Entertainment

The Man Who Changed the World

The Man Who Changed the World: David Bowie 1947 – 2016

I never knew David Bowie. I wasn't in his inner sanctum of friends or within a 1000 mile radius of him.

David Bowie died aged 69 this week.
David Bowie died aged 69 this week. 

But like many I was fascinated by the Thin White Duke and the Ziggy Stardust persona.

In Canberra, I was a world away from the excessive lifestyle of a superstar and the artistic surroundings of cosmopolitan London. Heck, I led such a boring life in comparison to this Chameleon.

Yet Bowie spoke to us all – you could be a plumber or a humble public servant and you couldn't help wondering who the hell was this androgynous figure with the golden hair?

He filled our television screens with transformative characters that were beyond the norm. He wasn't like us – he wasn't like anybody!

Advertisement

To me, Bowie was 'other-worldly.' This seems the most appropriate word to describe his musical creations which are extraordinary by any standards.

While many will share their love of Life on Mars or Space Oddity, I was fascinated by his abstract works like Scream Like a Baby or the searing rendition of Wild is the Wind.

He was a gifted singer, but he demanded patience if you wanted to delve into his work. It wasn't easy at times.

My earliest memory was listening to Bowie albums from the 80s, Scary Monsters (and Super Creeps) and Let's Dance. Like many punters I worked my way back to the stuff he bought out in the 70s and kept tabs on his current output.

I loved the patchiness of 1987 album Never Let Me Down and the rock industrial punch of single I'm Afraid of Americans. I adored the jazz infused messiness of Jump They Say and cursed at how some critics didn't quite rate his post 90s albums.

Why? Cause Bowie wasn't one to be caged by any genre – he was ahead of the curve. He mixed musical styles with swagger and he'd do it looking like a million bucks, golden locks hanging over those strange, knowing eyes.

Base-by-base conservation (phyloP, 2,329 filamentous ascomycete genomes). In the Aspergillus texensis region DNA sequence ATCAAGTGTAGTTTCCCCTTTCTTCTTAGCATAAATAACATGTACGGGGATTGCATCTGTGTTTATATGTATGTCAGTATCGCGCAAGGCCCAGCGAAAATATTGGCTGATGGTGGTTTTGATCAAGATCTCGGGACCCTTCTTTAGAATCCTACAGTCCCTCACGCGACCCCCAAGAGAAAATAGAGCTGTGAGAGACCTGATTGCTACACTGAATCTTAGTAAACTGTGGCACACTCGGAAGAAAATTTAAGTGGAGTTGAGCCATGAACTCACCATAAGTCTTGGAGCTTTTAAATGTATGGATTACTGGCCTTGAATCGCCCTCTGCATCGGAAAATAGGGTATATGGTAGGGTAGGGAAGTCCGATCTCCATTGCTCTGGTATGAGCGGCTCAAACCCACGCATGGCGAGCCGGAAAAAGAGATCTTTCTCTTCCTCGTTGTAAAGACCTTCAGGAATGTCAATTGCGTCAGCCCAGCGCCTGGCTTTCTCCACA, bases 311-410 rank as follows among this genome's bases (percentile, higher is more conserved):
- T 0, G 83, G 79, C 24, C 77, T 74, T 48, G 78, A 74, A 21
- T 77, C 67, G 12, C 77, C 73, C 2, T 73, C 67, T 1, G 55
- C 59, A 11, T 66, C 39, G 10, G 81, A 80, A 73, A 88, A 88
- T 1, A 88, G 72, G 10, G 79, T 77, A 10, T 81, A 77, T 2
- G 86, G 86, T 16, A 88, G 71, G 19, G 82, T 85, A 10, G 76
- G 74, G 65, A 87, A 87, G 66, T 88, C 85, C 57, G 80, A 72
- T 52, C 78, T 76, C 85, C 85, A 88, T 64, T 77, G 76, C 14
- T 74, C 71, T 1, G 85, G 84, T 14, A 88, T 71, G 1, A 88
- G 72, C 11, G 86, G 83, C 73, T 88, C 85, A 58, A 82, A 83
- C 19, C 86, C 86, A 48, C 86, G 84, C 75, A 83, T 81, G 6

I of course liked the songs which had an impact on so many others. Ashes to Ashes coiled itself around you, mysterious, with that hard-edged bass and ethereal keyboards. Who'd ever forget Bowie in a gaudy Pierrot costume walking on a bleak English harbor.

The guy had presence. He starred in movies – finding time to do everything as everything was so damn limitless to him. No boundaries at all; and his video clips pioneered how artists could cast a spell on their audience.

Who could forget the image of our Starman in Let's Dance in a far-flung pub in Carinda looking like some blonde alien.

I remember him as the Goblin King in Labyrinth too and the exciting feeling of walking out of Impact Records clutching a vinyl single of Underground, the soundtrack to that movie.

I watched him in Merry Christmas Mr Lawrence and to this day marvel at the true story of my Dad connecting with actor Jack Thompson through a work association. I'll never forget the excitement of receiving Mr Thompson's autograph on a beer coaster with the message: 'Cop this mate, David Bowie.'

As famous as Jack is, my Dad knew I simply thought of him as the actor who worked alongside a brilliant musician.

I know Bowie infiltrated many other lives as the last week has taught us that millions have been influenced by him whether through odd encounters, direct or indirect associations. But you don't have to be a celebrity with an influential social media account to appreciate Bowie's gifts. We all in a way know he had such a profound influence on us that is kind of hard to explain.

I guess Brixton's David Jones found a way to challenge us and influence our cultural and creative thinking.

In his 2004 Sydney concert, I was reminded of his genius and incredible vocal range. When that uncanny voice sung Five Years my knees wobbled as it was clear he was one of the greatest singers of a generation.

Now the release of final album Black Star has me enthralled again. It was nearly too much: the nightmarish visions of Major Tom's bejeweled skeleton in a spacesuit, voodoo rhythms and Bowie laid out on a hospital bed contemplating his own mortality.

The creative prophet had returned and once again he had something for us to decode.

And the music is stellar: dark, dramatic jazz merged with rock – another example of Bowie's experimental nature.

This is how David Bowie weaved himself into my life. He was my hero! I never knew him, but I miss him all the same.

Sean Palmer is a Canberra writer